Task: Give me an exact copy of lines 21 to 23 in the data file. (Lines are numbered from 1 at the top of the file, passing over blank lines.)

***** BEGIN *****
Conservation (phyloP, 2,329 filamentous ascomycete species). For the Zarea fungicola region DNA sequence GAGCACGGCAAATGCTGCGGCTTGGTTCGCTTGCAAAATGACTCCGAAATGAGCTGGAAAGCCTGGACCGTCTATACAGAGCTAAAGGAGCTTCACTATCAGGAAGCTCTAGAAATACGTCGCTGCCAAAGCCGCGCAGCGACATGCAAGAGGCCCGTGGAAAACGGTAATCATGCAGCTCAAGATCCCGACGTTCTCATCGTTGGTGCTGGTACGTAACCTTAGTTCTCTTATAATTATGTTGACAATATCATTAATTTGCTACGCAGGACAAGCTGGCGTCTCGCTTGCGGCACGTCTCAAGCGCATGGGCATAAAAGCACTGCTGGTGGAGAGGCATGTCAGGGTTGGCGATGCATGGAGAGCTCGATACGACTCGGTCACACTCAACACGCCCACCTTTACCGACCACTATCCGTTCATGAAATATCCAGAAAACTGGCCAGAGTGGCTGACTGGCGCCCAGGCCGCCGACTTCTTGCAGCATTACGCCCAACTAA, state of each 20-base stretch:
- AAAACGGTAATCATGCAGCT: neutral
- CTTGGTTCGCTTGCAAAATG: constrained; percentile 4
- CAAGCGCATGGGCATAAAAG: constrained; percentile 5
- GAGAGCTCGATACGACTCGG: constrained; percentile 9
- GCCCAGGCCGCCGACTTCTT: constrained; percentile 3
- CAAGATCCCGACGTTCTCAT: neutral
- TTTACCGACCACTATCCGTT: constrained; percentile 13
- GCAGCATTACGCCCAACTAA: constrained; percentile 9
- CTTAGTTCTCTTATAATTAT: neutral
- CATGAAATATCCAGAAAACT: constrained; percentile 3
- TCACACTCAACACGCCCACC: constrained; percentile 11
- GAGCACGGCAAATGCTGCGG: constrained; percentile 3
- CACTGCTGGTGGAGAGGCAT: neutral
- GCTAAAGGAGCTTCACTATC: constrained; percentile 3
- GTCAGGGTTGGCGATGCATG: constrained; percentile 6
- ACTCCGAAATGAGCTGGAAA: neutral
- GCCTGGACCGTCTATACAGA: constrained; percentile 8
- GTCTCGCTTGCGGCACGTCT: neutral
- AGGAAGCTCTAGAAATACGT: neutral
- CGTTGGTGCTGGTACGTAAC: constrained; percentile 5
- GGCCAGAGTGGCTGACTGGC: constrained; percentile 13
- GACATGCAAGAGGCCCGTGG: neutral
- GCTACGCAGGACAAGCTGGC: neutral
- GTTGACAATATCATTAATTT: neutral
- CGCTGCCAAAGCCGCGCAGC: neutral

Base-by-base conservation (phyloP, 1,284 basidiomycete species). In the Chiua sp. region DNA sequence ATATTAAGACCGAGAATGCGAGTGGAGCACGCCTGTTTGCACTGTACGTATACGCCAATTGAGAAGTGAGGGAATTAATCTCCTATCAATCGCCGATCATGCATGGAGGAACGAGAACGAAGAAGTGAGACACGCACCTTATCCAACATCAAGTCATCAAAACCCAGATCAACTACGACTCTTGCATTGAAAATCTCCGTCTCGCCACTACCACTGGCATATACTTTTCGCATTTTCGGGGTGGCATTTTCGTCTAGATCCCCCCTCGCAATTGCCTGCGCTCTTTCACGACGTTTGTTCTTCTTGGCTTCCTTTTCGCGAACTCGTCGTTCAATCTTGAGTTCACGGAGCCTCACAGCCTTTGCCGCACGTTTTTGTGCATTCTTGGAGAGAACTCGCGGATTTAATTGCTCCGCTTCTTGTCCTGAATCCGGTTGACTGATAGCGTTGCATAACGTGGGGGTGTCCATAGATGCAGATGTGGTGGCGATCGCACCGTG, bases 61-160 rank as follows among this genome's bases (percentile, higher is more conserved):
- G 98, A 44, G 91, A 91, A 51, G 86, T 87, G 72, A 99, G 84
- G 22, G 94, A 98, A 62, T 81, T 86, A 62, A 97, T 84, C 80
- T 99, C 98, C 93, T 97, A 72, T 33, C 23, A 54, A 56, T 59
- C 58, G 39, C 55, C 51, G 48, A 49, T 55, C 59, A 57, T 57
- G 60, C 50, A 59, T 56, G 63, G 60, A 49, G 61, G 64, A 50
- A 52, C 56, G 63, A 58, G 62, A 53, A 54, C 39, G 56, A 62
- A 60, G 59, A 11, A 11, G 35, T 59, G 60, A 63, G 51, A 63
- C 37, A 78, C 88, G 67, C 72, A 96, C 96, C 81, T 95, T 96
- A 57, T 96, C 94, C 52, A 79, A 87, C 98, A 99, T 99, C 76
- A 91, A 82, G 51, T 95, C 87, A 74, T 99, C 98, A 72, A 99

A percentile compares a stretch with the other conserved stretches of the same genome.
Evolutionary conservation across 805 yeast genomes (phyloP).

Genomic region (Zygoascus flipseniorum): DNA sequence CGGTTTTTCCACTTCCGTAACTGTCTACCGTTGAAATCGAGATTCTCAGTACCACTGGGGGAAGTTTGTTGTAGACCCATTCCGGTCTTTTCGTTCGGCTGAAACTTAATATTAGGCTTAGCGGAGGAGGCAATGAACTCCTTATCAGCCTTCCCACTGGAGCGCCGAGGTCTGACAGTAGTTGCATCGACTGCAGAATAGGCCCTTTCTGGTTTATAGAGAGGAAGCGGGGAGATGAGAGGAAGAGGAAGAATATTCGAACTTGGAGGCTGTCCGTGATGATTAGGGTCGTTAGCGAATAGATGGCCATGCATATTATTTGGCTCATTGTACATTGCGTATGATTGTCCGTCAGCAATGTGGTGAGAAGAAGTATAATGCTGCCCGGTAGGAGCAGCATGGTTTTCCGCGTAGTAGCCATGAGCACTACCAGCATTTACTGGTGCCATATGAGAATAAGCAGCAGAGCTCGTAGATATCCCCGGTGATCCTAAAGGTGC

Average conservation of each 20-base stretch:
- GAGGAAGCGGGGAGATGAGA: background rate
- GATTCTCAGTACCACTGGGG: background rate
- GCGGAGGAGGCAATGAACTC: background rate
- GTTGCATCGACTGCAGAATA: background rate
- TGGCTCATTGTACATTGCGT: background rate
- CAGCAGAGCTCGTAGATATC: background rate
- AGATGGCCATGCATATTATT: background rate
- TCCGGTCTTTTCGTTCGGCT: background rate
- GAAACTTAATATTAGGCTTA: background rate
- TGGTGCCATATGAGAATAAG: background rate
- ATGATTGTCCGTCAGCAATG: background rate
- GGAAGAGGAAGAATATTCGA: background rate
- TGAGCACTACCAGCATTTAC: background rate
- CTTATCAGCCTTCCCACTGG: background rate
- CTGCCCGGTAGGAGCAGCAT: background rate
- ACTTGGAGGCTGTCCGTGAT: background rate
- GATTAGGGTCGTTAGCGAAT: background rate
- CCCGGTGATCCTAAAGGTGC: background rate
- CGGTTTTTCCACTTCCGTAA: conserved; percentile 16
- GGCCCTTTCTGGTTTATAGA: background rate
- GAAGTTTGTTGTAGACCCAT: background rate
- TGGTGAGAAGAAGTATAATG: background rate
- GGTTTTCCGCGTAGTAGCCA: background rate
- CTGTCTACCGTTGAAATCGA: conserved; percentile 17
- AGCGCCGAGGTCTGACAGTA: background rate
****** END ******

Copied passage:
- CGTTGGTGCTGGTACGTAAC: constrained; percentile 5
- GGCCAGAGTGGCTGACTGGC: constrained; percentile 13
- GACATGCAAGAGGCCCGTGG: neutral